• The “covering that is cast over all peoples” is death, which is the universal affliction of the human race. We will all die (unless we are alive when Christ returns), but that death is a temporary thing.

“Let us be glad and rejoice in his salvation.”

With great joy in Christ,

Dad

Father’s Day 2009 #1

The following item was originally posted in June 2006. I have added it to my blog recycling program. Because I have new readers of The GeoChristian, I will occasionally go back and re-use some of my favorite blog entries.

In my wide margin Bible, I mark an “F” in the margin to denote verses about the family. As I have done this, I have seen more clearly my responsibilities as a father. The most common command or exhortation in the Scriptures in regards to parenting is to teach our children about the wonders of God:

For I have chosen him, that he may command his children and his household after him to keep the way of the Lord by doing righteousness and justice, so that the Lord may bring to Abraham what he has promised him. (Genesis 18:19)

You shall tell your son on that day, ‘It is because of what the Lord did for me when I came out of Egypt.’ (Exodus 13:8)

Only take care, and keep your soul diligently, lest you forget the things that your eyes have seen, and lest they depart from your heart all the days of your life. Make them known to your children and your children’s children. (Deuteronomy 4:9)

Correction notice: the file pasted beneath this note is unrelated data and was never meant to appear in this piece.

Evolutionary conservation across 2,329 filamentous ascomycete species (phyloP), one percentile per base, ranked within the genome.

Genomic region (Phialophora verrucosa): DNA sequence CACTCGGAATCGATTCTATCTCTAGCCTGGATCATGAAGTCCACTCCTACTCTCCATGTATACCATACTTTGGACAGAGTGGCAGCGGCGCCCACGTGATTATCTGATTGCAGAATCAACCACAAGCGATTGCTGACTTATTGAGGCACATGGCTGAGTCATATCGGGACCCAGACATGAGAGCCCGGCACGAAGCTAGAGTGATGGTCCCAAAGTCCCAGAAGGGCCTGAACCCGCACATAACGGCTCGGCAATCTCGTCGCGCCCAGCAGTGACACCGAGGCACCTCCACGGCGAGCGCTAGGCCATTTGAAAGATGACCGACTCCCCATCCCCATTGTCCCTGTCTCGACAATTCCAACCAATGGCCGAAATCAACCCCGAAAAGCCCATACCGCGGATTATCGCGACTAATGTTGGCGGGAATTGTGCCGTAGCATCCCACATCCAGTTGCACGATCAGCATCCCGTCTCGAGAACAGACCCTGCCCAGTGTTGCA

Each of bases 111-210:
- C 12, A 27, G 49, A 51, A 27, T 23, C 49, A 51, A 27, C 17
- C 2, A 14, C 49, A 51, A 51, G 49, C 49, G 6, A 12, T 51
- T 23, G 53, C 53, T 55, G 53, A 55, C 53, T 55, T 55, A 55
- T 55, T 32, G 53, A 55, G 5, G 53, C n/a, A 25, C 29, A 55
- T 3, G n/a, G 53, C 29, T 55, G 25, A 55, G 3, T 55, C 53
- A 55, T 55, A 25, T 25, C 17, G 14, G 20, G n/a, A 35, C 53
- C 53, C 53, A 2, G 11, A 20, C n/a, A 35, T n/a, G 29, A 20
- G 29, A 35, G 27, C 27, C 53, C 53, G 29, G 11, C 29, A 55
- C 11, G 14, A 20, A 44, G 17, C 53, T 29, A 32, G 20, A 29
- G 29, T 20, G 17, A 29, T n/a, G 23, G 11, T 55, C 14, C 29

And these words that I command you today shall be on your heart. You shall teach them diligently to your children, and shall talk of them when you sit in your house, and when you walk by the way, and when you lie down, and when you rise. (Deuteronomy 6:6-7)

When your children ask in time to come, ‘What do those stones mean to you?’ then you shall tell them that the waters of the Jordan were cut off before the ark of the covenant of the Lord. When it passed over the Jordan, the waters of the Jordan were cut off. So these stones shall be to the people of Israel a memorial forever. (Joshua 4:6-7)

O God, we have heard with our ears,
our fathers have told us,
what deeds you performed in their days,
in the days of old. (Psalm 44:1)

So even to old age and gray hairs,
O God, do not forsake me,
until I proclaim your might to another generation,
your power to all those to come. (Psalm 71:18)

Things that we have heard and known,
that our fathers have told us.
We will not hide them from their children,
but tell to the coming generation